Salaries for FQHC Chief Executives increased four percent (4.0%) from 2013, and the four year (2011 – 2105) annual rate of increase is just under 2.9%. Female CEOs continue to have a higher average salary than men ($162,437 vs. 153,431), and the female CEOs in the largest revenue group (> $40 mm) earn an average of 10.4% more than their male counterparts. These are among the findings from Merces Consulting Group’s 2015 Chief Executive Officer Compensation in Federally-Qualified Health Centers Survey, the fourth edition of this study, which has received participation of at least ten percent of all FQHC CEOs since its inception in 2011.
One hundred twenty four (124) health centers, from 39 states, Puerto Rico and the Virgin Islands participated in the 2015 version of the survey. While overall participation has remained generally constant, the number of larger health centers increased, prompting the creation of a new revenue analysis category, “$40 million and over.”
The largest percentage increases in base salaries were among the smallest (< $5 mm) and largest (> $20 mm) health centers. Bonuses continue to be a small part of the total compensation package; an average bonus payout of about 7.5% in the 31% of health centers paying a bonus means that bonus compensation makes up less than 2.5% of the total cash compensation package among the participants. Bonus-eligible CEOs do have a significantly higher average base salary, but this is more a function of bonus programs occurring more often in larger health centers.
About two-thirds of the CEOs have an employment contract, and base salaries tend to be higher for those with contracts than those without, about 23% more and consistent across all revenue categories. About 20% of health centers maintain a supplemental or deferred compensation program in addition to the regular employee program. About fifteen percent (15%) have do not have a retirement program of any kind.
Governance issues remain a significant concern. While the number of health centers reporting having a board-adopted compensation philosophy increased to 58% (from 46%), nearly a fifth of the health centers (19%) reported that the full board of directors did not approve their CEO’s salary. Only about 10% of the participants reported practices indicative of “best practice” CEO compensation governance, the same as last year. The number of organizations reporting that internal staff conducted the research for CEO compensation recommendations increased to 40%, a troubling statistic given the inherent conflict of interest (real or potential) that arises from this approach. Another serious concern is that more than a quarter of the participants reported that the determination of incentive payouts was either mainly, or in whole, discretionary.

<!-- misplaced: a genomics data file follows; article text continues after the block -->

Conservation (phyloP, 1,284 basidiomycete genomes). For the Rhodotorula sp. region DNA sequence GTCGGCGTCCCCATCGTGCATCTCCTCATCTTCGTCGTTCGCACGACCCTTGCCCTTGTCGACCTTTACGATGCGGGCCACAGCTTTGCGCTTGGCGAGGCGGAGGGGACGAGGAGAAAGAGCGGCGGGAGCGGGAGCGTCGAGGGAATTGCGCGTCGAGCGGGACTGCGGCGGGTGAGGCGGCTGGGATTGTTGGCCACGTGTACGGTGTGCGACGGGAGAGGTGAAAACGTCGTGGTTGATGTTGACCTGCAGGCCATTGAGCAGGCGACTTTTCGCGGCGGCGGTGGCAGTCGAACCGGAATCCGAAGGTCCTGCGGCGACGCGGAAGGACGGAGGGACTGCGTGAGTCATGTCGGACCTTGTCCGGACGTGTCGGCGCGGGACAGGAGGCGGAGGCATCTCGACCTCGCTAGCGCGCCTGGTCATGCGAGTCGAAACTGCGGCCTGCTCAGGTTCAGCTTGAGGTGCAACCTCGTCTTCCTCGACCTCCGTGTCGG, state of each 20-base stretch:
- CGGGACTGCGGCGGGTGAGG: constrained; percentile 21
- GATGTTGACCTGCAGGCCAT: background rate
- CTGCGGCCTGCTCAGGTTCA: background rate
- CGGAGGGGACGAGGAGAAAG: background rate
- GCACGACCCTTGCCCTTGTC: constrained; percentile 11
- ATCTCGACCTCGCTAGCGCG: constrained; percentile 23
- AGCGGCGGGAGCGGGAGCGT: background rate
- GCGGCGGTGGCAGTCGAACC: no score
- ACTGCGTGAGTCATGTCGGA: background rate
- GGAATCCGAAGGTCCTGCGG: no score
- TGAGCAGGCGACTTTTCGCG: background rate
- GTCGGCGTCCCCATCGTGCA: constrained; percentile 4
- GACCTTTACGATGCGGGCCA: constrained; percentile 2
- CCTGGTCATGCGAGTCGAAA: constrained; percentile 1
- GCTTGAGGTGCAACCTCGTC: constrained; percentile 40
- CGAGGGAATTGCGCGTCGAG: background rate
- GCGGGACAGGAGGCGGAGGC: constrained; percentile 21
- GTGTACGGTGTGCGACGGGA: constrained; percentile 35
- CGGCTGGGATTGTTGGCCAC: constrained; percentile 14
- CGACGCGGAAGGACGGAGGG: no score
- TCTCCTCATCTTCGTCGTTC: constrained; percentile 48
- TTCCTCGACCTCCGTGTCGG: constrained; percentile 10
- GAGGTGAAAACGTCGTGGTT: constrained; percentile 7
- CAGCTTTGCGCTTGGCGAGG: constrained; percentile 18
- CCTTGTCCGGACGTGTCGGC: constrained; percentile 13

A new item in the 2015 questionnaire asked “does the board follow processes to establish the ‘rebuttable presumption?,'” a reference to the IRS approved methodology for establishing the presumption that compensation is reasonable. More than 90% of health centers follow this procedure, according to their Form 990 (Part V, Item 15), however, in this survey only 34% reported they followed it; 19% said they did not, and 47% reported that they did not know. This disconnection with what is being reported on the Form 990 raises questions about the Form 990 responses, as well as a potential lack of understanding about this critical provision relating to non-profit organizations.
Participants in the Merces FQHC CEO Compensation Survey receive a copy of the full report at no charge. For more information, or to order a copy of the report for $99, contact Merces at firstname.lastname@example.org. For further information on best practice CEO compensation governance, contact Ed Ura at email@example.com.